January 21

How To Turn Your Passion Project Into Reality: 10 Lessons I Learned From Writing 100 Posts

This is it. A milestone event for this blog. Post #100. Today’s post is a recap on what worked and didn’t, but more importantly, it’s a testament to the power of passion projects. If you’re wondering whether your bucket list items/someday goals are worth spending time on, the answer is a resounding YES.

Hear me out.

I can only describe my blogging journey through an overused but all-too-familiar analogy. It has been a marathon, not a sprint. And like how I run my marathons, I’ve gotten to the century-mark, not with a bang, but rather a slow, albeit, satisfying slog.

Through these hundred posts, I have made many mistakes and learned so much, not just about writing but also about the very subject of these posts—self-improvement, wellness, and productivity.

The beginning

I started this blog, Partably a couple of years ago. A bit of a late start for a blog, for sure. Well, about fifteen years late, if the experts are to be believed. “The blog market is beyond saturated, and the world has moved on to other media,” they said. The consensus was that I should be delivering content in 30-second sound bites. No one has the time to read 2000+-word posts.

Fair enough. But I figured I’d give the hackneyed format a go. After all, what did I have to lose? A few hours a week seemed to be worth the experiment. Plus, I really didn’t, and still don’t, have the skills (or, to be honest, the desire) to TikTok, Instagram, or podcast my message away. A message, by the way, that I’m passionate about—self-improvement and productivity.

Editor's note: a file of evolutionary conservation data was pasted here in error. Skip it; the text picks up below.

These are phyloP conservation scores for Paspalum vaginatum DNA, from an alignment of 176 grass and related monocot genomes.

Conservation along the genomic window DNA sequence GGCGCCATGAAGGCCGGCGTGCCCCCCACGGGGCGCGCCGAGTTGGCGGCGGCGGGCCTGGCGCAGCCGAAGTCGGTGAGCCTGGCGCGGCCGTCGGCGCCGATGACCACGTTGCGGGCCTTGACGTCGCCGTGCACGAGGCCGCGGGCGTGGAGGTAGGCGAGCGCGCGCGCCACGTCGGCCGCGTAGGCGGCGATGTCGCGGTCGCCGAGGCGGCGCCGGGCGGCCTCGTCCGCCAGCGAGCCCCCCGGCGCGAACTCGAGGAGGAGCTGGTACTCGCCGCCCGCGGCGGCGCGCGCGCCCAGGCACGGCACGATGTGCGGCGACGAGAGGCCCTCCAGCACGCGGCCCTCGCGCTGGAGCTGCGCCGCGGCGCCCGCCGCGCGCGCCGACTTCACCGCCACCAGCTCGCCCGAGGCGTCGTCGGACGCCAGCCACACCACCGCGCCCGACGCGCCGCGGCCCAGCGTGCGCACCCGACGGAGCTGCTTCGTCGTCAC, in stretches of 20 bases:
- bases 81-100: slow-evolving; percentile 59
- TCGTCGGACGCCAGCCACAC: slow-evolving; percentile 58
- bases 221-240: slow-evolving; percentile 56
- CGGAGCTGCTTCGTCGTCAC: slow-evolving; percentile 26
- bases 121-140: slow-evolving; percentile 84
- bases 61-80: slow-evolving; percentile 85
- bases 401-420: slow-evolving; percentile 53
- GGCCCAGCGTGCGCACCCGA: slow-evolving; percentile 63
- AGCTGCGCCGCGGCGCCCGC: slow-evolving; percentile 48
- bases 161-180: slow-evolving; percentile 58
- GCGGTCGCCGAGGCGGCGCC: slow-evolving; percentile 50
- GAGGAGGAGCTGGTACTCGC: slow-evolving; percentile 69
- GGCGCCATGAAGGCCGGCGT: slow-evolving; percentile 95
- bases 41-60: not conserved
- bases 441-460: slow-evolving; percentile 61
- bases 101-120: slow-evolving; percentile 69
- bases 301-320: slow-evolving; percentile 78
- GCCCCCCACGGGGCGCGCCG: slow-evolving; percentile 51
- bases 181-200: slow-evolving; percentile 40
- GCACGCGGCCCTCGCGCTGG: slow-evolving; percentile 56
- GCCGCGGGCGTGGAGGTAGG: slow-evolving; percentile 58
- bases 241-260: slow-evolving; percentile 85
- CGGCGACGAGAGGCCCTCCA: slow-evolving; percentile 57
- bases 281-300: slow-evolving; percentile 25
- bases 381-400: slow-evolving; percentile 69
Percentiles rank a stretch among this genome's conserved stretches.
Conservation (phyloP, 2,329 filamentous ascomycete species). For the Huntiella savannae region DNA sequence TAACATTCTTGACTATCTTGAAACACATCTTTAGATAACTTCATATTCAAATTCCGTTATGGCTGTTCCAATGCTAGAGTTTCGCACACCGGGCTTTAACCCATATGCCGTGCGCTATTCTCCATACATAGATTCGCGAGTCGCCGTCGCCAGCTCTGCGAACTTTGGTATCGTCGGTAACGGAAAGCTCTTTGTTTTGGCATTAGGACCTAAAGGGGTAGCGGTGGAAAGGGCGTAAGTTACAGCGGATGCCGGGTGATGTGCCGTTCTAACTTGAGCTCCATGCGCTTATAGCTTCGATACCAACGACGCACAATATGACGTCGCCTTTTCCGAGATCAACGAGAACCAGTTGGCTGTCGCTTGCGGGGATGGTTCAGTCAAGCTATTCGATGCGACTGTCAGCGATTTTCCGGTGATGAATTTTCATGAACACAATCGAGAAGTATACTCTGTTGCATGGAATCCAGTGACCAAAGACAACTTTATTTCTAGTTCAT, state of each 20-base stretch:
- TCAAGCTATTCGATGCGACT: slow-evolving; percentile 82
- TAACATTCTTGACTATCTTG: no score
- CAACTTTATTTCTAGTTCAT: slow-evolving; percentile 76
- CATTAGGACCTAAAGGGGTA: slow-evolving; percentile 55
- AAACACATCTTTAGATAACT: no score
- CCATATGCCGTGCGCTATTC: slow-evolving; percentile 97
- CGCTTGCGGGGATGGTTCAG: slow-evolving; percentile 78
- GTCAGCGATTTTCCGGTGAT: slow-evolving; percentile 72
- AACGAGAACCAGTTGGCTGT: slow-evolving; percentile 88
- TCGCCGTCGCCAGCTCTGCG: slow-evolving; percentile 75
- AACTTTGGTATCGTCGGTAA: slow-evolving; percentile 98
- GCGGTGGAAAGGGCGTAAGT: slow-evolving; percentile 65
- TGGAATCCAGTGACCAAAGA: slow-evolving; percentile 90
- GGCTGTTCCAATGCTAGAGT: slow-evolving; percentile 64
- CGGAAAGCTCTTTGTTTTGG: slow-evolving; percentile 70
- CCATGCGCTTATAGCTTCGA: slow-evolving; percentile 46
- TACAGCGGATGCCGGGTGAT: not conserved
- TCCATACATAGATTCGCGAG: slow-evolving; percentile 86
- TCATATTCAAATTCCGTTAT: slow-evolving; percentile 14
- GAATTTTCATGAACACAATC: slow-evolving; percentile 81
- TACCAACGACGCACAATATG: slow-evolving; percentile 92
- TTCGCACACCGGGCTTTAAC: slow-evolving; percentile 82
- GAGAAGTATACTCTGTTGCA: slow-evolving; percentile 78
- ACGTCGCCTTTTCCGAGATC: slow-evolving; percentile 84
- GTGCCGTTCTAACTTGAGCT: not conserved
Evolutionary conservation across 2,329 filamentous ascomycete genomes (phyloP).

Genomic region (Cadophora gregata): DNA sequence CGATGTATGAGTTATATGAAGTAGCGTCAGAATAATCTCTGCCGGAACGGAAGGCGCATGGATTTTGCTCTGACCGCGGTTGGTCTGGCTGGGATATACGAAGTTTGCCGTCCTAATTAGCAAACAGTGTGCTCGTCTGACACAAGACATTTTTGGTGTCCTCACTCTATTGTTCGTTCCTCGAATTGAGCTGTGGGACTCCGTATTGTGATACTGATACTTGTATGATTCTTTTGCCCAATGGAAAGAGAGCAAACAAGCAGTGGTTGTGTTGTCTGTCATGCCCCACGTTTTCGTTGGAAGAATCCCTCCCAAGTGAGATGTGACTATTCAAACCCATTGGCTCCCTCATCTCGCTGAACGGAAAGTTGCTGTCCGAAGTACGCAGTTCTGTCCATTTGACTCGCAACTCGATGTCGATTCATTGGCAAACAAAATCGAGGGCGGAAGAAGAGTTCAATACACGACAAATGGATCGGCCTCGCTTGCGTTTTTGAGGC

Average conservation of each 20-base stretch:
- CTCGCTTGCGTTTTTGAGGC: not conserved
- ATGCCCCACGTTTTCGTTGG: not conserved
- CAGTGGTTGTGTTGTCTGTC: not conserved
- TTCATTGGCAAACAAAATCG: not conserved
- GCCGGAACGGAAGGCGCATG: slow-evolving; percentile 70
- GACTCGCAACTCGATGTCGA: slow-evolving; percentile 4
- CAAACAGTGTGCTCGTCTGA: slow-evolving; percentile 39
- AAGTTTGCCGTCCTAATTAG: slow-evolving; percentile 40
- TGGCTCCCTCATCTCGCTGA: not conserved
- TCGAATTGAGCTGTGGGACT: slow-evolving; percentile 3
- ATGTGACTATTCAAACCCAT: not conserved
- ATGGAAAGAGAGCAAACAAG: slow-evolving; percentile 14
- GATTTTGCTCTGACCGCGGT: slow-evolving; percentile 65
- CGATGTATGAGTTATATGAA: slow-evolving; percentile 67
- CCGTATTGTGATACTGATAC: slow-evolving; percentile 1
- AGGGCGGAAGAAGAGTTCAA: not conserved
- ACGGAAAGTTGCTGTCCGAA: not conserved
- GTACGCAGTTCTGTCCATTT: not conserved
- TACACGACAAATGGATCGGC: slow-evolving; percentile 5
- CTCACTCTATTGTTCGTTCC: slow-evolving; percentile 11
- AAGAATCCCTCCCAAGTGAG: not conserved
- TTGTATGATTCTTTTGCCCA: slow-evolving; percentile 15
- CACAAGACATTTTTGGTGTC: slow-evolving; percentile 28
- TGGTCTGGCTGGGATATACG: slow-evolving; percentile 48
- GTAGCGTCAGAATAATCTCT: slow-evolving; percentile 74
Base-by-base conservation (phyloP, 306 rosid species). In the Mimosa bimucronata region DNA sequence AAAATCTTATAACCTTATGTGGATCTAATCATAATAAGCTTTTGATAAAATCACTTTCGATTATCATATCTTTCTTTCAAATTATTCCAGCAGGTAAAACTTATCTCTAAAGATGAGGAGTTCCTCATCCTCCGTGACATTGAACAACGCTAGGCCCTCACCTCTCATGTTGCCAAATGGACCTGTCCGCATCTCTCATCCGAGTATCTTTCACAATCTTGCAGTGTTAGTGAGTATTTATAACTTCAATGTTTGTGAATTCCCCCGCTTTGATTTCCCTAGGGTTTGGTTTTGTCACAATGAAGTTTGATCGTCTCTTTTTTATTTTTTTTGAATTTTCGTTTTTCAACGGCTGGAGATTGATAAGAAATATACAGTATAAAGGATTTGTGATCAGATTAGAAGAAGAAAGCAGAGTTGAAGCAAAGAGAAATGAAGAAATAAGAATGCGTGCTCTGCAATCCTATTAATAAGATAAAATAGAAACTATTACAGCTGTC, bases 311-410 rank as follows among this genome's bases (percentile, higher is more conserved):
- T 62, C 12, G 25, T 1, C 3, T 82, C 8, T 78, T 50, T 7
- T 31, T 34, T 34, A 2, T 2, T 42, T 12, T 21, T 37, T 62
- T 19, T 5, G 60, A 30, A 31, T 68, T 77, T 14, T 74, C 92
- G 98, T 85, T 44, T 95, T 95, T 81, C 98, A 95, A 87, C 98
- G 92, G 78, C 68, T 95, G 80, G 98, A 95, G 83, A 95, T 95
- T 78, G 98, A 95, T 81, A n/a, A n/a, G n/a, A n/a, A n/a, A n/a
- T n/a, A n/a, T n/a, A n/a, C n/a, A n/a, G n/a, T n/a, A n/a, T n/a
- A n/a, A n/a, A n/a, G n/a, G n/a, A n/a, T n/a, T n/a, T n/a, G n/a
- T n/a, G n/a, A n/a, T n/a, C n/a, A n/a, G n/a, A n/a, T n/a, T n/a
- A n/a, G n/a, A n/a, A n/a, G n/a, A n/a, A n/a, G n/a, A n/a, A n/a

Why a personal growth blog?

Well, who doesn’t love to give advice? And unlike the almost immediate feedback I get from my teenager on why none of the advice would work, putting out self-improvement and productivity posts for others (not family) to read (or not read) at their leisure is easier on the soul.

Kidding aside, I have found inspiration in many places over the years, but mostly in the written word. Not every book or article I’ve read has motivated me, but the ones that struck have left a lasting impression and life-changing impact.

Partably.com  is my way of paying it forward.

I hope that, in these posts, there is at least a little nugget—a word, a thought, an idea, to inspire you to take action. 

Selfishly, also, these posts are a way to help clarify concepts in my own head. Writing goes where reading doesn’t: If you want to know, read. If you want to understand, write.

And so, I wrote. In the process, I learned a lot. Not just about writing.

Lessons learned

Here are ten lessons I learned over the course of writing these hundred posts. These are not writing lessons.

They are universal in nature—equally applicable to you whether you want to start a new hobby, YouTube channel, diet or exercise program, or a new business.

Cliché alert: I apologize for the many clichés that will fill the next few paragraphs. Mainly because they are true. Sometimes you do have to state the obvious.

1. Start. Already.

Are you thinking, “If one more person says the best time to start was yesterday, next best time is now, I’ll lose my mind?” Sorry, but it’s true. The best time to start is now.